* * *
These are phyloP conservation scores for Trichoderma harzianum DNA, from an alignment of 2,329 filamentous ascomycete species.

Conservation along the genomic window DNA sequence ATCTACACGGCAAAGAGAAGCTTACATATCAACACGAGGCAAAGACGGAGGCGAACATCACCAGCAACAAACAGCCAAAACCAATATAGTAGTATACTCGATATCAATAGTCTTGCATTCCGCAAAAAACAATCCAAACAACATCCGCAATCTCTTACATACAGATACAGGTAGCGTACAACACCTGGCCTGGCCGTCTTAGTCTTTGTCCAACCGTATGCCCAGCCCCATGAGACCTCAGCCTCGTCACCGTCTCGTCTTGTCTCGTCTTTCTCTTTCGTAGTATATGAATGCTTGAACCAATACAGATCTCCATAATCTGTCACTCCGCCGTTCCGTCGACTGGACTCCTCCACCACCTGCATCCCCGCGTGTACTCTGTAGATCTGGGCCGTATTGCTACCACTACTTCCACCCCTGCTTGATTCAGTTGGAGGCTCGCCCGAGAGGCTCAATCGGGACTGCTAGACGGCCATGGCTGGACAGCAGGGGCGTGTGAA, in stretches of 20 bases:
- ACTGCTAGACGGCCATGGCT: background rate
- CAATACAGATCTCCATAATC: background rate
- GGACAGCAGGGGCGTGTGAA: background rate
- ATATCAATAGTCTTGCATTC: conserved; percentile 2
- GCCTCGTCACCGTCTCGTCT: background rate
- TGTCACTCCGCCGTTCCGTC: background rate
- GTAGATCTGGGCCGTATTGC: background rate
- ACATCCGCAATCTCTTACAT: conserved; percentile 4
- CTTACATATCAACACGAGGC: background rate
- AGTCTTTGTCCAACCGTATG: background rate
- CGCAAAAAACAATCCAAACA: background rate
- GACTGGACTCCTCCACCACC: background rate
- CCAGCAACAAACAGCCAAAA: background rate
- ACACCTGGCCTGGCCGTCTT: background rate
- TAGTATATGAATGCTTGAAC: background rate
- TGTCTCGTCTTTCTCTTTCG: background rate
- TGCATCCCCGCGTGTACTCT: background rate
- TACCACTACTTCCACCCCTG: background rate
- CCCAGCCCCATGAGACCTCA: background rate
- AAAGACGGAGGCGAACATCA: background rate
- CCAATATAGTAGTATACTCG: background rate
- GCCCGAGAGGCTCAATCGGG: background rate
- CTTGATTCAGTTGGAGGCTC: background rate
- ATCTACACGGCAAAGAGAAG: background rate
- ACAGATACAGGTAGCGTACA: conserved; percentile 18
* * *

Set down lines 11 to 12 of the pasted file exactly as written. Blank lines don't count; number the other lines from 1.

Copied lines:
- CTTACATATCAACACGAGGC: background rate
- AGTCTTTGTCCAACCGTATG: background rate